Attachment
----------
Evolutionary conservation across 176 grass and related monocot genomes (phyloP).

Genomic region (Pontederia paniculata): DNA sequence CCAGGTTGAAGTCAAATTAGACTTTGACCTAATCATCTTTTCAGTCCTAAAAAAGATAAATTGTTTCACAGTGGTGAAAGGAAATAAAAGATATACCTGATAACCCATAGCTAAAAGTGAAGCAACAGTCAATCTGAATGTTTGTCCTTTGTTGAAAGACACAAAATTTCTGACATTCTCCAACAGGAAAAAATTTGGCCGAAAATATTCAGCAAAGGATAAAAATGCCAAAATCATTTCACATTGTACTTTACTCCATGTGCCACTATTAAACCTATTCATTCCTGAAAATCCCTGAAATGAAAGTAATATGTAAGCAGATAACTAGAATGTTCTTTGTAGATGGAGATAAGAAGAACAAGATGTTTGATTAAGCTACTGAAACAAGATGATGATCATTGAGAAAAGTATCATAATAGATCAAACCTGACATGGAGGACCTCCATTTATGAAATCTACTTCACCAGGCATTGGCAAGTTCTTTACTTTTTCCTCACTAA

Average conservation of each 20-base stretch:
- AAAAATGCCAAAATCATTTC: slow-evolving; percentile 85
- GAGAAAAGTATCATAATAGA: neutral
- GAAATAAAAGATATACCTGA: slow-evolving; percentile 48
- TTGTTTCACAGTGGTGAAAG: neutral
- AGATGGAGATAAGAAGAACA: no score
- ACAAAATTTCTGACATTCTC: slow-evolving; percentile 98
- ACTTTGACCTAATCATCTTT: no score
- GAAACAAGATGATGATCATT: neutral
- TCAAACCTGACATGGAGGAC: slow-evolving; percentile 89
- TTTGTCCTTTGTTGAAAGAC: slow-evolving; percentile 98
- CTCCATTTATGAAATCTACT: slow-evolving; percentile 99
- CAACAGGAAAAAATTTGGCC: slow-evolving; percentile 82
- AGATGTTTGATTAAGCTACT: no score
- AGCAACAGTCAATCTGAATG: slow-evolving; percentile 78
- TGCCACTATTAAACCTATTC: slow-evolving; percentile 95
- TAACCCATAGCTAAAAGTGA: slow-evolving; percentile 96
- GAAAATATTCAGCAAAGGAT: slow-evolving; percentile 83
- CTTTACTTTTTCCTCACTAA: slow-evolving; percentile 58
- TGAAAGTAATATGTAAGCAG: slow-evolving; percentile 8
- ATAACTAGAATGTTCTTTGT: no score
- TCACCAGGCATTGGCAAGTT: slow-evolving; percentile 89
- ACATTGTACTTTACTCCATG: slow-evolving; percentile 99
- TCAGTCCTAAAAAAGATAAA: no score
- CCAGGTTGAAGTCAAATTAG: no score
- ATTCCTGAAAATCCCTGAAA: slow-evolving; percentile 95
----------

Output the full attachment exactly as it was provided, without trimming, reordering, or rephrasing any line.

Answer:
Evolutionary conservation across 176 grass and related monocot genomes (phyloP).

Genomic region (Pontederia paniculata): DNA sequence CCAGGTTGAAGTCAAATTAGACTTTGACCTAATCATCTTTTCAGTCCTAAAAAAGATAAATTGTTTCACAGTGGTGAAAGGAAATAAAAGATATACCTGATAACCCATAGCTAAAAGTGAAGCAACAGTCAATCTGAATGTTTGTCCTTTGTTGAAAGACACAAAATTTCTGACATTCTCCAACAGGAAAAAATTTGGCCGAAAATATTCAGCAAAGGATAAAAATGCCAAAATCATTTCACATTGTACTTTACTCCATGTGCCACTATTAAACCTATTCATTCCTGAAAATCCCTGAAATGAAAGTAATATGTAAGCAGATAACTAGAATGTTCTTTGTAGATGGAGATAAGAAGAACAAGATGTTTGATTAAGCTACTGAAACAAGATGATGATCATTGAGAAAAGTATCATAATAGATCAAACCTGACATGGAGGACCTCCATTTATGAAATCTACTTCACCAGGCATTGGCAAGTTCTTTACTTTTTCCTCACTAA

Average conservation of each 20-base stretch:
- AAAAATGCCAAAATCATTTC: slow-evolving; percentile 85
- GAGAAAAGTATCATAATAGA: neutral
- GAAATAAAAGATATACCTGA: slow-evolving; percentile 48
- TTGTTTCACAGTGGTGAAAG: neutral
- AGATGGAGATAAGAAGAACA: no score
- ACAAAATTTCTGACATTCTC: slow-evolving; percentile 98
- ACTTTGACCTAATCATCTTT: no score
- GAAACAAGATGATGATCATT: neutral
- TCAAACCTGACATGGAGGAC: slow-evolving; percentile 89
- TTTGTCCTTTGTTGAAAGAC: slow-evolving; percentile 98
- CTCCATTTATGAAATCTACT: slow-evolving; percentile 99
- CAACAGGAAAAAATTTGGCC: slow-evolving; percentile 82
- AGATGTTTGATTAAGCTACT: no score
- AGCAACAGTCAATCTGAATG: slow-evolving; percentile 78
- TGCCACTATTAAACCTATTC: slow-evolving; percentile 95
- TAACCCATAGCTAAAAGTGA: slow-evolving; percentile 96
- GAAAATATTCAGCAAAGGAT: slow-evolving; percentile 83
- CTTTACTTTTTCCTCACTAA: slow-evolving; percentile 58
- TGAAAGTAATATGTAAGCAG: slow-evolving; percentile 8
- ATAACTAGAATGTTCTTTGT: no score
- TCACCAGGCATTGGCAAGTT: slow-evolving; percentile 89
- ACATTGTACTTTACTCCATG: slow-evolving; percentile 99
- TCAGTCCTAAAAAAGATAAA: no score
- CCAGGTTGAAGTCAAATTAG: no score
- ATTCCTGAAAATCCCTGAAA: slow-evolving; percentile 95